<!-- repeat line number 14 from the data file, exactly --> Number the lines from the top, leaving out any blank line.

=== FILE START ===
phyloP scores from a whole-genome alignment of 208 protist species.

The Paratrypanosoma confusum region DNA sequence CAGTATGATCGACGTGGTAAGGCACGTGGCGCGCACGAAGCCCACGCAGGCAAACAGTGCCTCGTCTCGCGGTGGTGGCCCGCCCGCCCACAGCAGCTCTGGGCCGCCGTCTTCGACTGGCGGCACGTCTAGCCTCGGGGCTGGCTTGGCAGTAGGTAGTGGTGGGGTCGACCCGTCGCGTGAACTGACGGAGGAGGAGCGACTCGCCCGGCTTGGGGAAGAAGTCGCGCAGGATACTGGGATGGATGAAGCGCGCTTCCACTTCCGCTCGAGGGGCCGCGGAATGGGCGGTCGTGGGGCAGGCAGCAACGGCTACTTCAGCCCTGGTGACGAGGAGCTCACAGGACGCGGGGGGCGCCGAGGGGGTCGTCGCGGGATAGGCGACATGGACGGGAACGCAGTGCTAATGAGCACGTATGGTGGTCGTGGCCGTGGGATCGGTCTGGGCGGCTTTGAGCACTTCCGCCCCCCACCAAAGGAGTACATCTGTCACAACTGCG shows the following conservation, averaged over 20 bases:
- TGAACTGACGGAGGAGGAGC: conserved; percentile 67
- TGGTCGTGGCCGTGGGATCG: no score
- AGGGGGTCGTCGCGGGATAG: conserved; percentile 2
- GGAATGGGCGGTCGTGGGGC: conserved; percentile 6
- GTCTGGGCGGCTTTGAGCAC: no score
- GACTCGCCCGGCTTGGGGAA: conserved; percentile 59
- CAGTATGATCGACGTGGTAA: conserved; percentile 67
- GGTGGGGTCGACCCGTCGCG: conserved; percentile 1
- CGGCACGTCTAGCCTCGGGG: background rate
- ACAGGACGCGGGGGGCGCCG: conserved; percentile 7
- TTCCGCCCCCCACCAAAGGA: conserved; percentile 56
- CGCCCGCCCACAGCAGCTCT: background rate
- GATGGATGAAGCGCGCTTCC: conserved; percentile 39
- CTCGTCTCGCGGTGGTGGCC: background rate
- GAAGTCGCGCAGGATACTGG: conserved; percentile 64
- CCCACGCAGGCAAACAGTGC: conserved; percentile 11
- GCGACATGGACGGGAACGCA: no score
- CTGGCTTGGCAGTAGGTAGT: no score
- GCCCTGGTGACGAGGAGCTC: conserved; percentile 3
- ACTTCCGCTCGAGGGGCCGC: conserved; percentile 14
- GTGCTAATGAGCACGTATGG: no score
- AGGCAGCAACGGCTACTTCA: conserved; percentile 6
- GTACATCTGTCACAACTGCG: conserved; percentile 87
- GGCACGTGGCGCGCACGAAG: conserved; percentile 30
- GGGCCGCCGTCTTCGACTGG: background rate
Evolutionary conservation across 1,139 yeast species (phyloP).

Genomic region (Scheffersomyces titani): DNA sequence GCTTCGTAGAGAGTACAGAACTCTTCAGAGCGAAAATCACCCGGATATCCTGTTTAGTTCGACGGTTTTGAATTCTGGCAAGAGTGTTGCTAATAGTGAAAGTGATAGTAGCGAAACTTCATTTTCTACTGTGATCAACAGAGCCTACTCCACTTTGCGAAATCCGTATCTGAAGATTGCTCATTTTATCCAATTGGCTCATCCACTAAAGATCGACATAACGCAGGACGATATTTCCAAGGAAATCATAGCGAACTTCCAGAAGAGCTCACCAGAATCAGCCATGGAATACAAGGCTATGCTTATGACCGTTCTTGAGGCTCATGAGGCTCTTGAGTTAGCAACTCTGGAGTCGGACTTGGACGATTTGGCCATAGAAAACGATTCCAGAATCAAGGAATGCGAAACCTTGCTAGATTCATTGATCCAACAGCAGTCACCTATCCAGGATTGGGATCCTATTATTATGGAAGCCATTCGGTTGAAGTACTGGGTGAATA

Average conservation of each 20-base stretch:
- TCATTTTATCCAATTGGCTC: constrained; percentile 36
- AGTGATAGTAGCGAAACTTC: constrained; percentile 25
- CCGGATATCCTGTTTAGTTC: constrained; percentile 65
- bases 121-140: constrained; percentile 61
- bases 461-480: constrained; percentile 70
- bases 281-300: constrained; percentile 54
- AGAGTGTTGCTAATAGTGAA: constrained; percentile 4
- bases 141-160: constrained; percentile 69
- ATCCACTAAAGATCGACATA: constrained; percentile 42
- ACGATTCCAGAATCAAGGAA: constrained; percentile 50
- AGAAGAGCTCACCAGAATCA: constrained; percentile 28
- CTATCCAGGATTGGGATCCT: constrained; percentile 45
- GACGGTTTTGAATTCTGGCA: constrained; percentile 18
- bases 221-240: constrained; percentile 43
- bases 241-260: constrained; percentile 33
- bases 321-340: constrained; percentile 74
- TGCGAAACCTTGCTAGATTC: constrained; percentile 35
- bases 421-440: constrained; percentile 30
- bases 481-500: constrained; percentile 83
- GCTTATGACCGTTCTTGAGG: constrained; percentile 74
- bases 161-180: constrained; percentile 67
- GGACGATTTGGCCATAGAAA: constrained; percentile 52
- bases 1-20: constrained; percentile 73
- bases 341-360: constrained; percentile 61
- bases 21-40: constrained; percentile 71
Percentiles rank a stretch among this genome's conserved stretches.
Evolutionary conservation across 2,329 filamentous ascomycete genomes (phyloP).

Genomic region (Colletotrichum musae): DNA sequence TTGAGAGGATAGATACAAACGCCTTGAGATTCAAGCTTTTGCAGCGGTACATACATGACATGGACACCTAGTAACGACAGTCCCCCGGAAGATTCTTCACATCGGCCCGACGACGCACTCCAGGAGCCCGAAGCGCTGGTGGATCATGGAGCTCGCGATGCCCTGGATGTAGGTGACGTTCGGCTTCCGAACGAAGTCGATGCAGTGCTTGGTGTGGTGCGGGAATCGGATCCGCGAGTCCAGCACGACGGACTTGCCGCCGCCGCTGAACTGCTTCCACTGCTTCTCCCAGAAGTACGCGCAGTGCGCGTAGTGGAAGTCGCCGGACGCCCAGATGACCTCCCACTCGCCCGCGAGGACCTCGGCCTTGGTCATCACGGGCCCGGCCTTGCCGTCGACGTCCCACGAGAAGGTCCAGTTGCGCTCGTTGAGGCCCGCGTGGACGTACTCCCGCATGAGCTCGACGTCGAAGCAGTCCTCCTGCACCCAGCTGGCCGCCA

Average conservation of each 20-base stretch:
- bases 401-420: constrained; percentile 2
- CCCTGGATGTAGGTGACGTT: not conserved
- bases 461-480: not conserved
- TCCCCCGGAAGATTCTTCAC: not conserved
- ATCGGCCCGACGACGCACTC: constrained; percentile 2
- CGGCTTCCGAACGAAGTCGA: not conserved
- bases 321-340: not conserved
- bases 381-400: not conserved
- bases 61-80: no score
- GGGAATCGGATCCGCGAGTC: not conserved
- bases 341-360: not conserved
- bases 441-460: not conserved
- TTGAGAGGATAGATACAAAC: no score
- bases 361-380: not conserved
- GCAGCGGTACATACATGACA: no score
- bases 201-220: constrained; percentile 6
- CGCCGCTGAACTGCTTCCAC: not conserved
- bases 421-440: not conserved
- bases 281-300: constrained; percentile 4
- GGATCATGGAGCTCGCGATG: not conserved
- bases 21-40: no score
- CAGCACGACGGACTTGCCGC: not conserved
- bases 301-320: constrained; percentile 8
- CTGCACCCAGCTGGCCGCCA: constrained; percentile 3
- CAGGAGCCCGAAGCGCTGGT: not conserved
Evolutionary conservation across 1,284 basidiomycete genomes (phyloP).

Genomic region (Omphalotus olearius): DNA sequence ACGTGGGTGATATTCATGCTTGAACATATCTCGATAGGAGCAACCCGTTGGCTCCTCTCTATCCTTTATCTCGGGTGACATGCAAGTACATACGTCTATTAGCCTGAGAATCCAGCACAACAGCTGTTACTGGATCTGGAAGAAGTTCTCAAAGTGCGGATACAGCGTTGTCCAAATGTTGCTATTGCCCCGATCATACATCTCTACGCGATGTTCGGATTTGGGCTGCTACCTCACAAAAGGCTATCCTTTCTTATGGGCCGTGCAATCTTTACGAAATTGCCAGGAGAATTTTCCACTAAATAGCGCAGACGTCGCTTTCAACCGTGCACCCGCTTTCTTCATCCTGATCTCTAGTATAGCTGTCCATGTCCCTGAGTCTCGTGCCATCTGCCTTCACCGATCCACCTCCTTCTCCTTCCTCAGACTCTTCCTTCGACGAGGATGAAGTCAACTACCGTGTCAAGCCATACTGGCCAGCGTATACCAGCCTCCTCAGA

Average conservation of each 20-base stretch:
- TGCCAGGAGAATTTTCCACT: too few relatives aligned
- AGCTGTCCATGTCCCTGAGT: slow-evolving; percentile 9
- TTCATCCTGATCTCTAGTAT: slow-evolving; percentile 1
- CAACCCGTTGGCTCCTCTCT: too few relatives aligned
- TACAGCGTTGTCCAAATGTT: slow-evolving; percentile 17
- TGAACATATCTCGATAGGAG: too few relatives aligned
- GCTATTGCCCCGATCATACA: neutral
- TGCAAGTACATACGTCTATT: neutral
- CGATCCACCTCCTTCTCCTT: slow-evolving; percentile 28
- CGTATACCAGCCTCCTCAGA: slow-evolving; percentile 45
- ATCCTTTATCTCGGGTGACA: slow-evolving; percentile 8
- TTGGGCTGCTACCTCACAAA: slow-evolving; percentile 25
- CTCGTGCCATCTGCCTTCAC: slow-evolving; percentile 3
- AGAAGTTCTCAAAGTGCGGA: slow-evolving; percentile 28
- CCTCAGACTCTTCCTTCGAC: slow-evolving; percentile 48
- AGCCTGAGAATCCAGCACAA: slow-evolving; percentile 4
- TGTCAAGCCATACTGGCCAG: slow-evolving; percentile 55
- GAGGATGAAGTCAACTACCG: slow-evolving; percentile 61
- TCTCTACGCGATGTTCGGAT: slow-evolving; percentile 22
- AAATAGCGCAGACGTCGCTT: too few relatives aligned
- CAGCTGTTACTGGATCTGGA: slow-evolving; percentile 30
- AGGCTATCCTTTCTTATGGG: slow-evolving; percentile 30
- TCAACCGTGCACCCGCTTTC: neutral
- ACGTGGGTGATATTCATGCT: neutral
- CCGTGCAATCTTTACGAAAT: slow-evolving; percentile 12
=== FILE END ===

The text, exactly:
- CGCCCGCCCACAGCAGCTCT: background rate